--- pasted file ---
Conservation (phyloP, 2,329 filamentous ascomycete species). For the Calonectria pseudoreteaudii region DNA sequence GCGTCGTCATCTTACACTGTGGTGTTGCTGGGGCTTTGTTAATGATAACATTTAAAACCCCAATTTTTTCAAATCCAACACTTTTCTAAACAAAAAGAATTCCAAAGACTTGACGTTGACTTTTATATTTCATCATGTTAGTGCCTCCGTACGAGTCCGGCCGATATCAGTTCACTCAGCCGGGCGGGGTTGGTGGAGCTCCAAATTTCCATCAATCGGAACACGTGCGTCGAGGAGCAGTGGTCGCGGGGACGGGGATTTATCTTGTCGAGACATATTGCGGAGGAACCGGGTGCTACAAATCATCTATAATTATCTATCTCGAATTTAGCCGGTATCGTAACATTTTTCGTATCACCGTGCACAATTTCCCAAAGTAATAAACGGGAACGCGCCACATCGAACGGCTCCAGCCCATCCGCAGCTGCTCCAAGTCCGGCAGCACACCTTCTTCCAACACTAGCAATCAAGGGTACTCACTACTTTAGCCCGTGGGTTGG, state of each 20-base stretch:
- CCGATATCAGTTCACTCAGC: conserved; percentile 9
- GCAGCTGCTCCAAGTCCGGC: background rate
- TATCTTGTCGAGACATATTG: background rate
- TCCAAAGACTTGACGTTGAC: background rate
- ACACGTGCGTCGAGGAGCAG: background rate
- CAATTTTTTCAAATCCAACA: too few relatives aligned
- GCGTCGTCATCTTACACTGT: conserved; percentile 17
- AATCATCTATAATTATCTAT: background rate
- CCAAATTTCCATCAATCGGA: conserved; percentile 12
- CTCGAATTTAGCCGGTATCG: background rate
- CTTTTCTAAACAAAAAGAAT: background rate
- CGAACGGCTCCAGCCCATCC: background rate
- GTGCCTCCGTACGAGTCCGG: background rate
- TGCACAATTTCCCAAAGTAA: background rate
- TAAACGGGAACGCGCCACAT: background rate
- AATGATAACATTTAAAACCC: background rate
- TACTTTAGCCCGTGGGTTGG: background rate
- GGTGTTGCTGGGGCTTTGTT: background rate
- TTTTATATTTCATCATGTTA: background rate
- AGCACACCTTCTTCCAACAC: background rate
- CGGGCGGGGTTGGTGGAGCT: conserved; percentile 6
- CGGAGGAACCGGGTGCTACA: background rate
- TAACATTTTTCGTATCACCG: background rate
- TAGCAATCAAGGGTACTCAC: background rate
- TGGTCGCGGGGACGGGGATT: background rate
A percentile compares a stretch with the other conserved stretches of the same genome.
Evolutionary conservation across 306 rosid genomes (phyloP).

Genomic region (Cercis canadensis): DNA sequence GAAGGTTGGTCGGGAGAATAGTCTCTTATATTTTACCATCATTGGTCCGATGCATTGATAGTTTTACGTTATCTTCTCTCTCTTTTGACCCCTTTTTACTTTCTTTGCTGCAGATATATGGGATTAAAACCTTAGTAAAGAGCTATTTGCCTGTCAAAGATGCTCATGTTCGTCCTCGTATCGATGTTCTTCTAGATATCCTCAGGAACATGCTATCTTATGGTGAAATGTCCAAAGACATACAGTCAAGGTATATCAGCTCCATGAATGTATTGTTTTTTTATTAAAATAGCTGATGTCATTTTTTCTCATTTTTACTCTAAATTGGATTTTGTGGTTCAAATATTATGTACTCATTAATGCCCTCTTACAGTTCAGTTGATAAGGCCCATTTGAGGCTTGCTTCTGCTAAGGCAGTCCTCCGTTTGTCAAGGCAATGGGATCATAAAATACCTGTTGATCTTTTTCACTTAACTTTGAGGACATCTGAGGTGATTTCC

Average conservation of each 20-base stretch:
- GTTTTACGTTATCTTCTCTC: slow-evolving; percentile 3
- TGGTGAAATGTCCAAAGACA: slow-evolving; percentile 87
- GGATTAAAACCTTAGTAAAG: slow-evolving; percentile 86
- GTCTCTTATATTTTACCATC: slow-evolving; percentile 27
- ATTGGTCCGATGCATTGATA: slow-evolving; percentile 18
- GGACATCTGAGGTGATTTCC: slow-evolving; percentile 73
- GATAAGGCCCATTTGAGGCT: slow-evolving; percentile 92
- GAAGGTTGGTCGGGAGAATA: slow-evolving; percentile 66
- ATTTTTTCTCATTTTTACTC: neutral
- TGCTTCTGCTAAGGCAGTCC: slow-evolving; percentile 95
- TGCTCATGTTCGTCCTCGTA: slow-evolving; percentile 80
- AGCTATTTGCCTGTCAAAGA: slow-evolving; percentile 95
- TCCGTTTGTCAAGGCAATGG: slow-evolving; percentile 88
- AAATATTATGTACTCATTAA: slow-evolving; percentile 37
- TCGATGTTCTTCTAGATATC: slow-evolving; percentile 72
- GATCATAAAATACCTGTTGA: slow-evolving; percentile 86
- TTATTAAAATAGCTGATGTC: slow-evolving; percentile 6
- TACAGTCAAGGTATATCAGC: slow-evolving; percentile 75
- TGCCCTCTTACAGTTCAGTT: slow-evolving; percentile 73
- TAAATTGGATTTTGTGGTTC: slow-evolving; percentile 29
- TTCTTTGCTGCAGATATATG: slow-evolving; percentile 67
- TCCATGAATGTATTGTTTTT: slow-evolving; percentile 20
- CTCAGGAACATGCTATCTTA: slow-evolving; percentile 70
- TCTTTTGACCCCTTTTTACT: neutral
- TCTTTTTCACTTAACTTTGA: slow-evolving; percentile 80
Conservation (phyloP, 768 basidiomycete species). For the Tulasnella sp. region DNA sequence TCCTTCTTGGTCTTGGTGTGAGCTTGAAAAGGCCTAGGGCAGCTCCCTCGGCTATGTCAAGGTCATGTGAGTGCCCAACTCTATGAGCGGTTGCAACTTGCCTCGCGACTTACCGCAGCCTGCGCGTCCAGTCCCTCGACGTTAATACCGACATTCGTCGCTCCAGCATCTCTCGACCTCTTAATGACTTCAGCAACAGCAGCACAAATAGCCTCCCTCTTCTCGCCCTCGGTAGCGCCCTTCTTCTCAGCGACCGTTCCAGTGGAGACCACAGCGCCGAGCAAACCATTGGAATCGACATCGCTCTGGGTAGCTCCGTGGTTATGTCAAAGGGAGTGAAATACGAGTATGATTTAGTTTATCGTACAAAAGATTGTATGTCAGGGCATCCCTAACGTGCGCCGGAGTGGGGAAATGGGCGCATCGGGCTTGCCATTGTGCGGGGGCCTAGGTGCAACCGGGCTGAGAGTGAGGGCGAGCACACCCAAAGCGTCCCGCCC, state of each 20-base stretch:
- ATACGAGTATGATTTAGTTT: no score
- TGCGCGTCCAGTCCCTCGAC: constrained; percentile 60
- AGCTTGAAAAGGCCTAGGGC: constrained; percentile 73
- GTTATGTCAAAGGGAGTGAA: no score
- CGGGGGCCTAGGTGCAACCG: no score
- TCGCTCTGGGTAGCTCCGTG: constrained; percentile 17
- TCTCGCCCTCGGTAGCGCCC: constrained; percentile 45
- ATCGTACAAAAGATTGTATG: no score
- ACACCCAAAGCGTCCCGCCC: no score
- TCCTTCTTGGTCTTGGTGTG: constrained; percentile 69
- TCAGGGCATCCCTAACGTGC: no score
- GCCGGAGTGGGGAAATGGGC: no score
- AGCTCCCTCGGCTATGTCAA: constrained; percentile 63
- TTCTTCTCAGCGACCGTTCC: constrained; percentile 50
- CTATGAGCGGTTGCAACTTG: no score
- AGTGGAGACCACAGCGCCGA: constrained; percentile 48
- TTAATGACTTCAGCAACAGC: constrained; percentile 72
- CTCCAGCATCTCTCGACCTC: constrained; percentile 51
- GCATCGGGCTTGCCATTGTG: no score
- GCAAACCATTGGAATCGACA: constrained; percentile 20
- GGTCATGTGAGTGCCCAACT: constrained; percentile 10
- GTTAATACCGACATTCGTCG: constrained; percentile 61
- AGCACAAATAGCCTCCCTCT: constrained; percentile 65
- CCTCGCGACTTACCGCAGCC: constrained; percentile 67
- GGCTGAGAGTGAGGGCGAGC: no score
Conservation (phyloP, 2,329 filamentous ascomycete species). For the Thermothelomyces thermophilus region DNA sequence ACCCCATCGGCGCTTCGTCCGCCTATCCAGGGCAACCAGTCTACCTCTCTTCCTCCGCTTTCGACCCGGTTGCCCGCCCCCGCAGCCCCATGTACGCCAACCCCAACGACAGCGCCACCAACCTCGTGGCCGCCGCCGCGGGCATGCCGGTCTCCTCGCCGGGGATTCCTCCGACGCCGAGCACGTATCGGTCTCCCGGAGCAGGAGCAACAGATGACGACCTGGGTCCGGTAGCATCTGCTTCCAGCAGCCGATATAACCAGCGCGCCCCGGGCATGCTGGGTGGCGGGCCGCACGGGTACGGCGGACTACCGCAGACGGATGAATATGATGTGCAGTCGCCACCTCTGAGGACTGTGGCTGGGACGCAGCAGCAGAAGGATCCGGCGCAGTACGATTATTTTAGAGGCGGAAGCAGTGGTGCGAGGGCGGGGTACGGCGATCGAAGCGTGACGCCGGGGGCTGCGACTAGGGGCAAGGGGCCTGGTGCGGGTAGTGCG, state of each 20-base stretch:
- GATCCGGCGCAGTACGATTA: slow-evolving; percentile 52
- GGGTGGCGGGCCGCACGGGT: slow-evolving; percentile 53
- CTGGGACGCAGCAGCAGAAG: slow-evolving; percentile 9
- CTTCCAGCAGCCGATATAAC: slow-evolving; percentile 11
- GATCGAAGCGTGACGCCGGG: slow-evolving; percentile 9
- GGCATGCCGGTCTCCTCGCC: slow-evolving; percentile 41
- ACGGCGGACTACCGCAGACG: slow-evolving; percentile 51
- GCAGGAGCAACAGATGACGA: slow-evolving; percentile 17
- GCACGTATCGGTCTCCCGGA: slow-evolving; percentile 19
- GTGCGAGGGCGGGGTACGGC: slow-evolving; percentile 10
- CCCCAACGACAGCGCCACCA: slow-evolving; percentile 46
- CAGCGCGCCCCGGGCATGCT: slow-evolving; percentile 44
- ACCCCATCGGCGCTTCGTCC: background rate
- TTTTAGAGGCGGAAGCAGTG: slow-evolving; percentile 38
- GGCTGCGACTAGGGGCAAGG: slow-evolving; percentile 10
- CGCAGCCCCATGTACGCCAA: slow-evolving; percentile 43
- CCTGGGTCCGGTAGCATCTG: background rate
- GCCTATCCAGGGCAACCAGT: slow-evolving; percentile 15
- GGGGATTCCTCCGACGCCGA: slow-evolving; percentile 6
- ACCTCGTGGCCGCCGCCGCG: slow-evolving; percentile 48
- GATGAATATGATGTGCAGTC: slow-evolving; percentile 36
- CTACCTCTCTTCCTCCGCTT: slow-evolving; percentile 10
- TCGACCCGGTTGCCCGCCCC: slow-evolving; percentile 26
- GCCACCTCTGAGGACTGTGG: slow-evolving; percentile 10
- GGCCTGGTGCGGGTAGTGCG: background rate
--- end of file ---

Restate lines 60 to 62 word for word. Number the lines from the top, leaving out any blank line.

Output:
- GTTATGTCAAAGGGAGTGAA: no score
- CGGGGGCCTAGGTGCAACCG: no score
- TCGCTCTGGGTAGCTCCGTG: constrained; percentile 17